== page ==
Cat Health Questions? Ask a Cat Vet for Answers ASAP.
Believe me, I know from first hand experience how frustrating this can be. My own youngest cat, Beastly, has a problem with nasal discharge, and it often gets so bad he is sneezing blood all over the house. I feel like I have done everything on earth for him, except MRI and I can't get rid of the problem. But in the end, if your cat has a chronic sinus infection, then managing symptoms may be the best we can do.
Ok, so what can you do? There are a large number of tests out there that you can do if you want to verify exactly what is going on with Milo. You can culture the discharge to get an idea what is growing up there. You can take a swab and do a viral test to check which of the viral infections may be causing these signs. You can do advanced imaging such as CT or MRI to make sure there is no polyp, fungal mass, bony loss, etc that is complicating or causing these problems. But in the vast majority of cases of cats with nasal discharge, the end result is going to be a chronic sinusitis. Viral infections can be nasty, and they are hard to deal with, because we can't "cure" them. Antibiotics only work on bacterial infections. Viral infections require the immune system to knock them out (think of us with the flu, for example).
You may already have done some of this, but bear with me:
Step 1--Make sure Milo isn't immune compromised. This involves FeLV/FIV testing, etc. His immune system has to be 100% to help us fight this.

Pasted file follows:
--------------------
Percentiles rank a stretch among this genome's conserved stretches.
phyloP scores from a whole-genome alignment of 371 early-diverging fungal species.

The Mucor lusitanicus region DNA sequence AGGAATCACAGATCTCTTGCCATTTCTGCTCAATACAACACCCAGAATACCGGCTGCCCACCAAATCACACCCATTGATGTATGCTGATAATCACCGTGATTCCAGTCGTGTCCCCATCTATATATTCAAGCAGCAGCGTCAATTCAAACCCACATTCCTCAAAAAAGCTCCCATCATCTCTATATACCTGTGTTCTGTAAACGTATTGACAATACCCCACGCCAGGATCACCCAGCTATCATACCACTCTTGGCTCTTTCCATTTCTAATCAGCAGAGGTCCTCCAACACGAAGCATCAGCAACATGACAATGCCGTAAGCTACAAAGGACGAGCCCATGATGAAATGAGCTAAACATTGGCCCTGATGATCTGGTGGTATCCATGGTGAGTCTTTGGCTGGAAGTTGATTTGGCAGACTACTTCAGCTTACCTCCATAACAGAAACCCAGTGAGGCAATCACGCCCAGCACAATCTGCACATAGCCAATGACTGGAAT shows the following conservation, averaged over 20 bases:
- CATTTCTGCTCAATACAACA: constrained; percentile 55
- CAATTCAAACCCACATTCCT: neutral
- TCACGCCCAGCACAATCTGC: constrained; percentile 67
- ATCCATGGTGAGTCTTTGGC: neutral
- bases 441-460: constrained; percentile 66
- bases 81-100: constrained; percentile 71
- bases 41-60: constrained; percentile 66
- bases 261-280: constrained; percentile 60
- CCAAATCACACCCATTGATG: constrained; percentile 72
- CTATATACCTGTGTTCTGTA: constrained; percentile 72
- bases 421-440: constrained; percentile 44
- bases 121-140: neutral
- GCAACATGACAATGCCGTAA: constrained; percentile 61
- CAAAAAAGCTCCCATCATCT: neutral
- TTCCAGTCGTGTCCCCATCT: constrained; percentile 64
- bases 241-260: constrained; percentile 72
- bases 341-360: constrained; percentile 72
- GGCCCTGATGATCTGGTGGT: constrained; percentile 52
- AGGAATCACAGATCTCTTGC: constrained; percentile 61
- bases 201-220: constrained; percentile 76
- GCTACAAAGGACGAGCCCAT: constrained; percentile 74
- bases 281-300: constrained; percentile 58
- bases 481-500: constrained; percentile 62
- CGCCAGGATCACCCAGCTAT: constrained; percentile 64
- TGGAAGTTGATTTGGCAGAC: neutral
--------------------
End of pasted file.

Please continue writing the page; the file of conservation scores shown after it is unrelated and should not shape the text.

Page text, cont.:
Step 2--Treat any bacterial infections, if present. This may require culturing the nose, topicals for the eye, if they are affected.
Step 3--Consider anti viral medications (although $$$). I have used Famcyclovir in the past in my cats, but there are others. Also, the supplement L-Lysine is safe and the powder form can be sprinkled on the food daily (sold over the counter).
Step 4--Nasal drops--cats HATE these, but when Beastly gets really bad, I will sometimes treat with either children's neo-synephrine (one drop in alternate nostrils every day), or when he gets really bad, I do sometimes use a preparation of ophthalmic antibiotic in saline solution that I drip into the nose (you would have to discuss doing this with your vet--it's not a common thing to do, I learned about it from a feline vet who has been in practice for 20+ years).
Step 5--Hope that these things will allow the symptoms to subside, and be prepared for any flareups when and if they occur. I hope this helps a bit, please let me know if I can answer any other questions.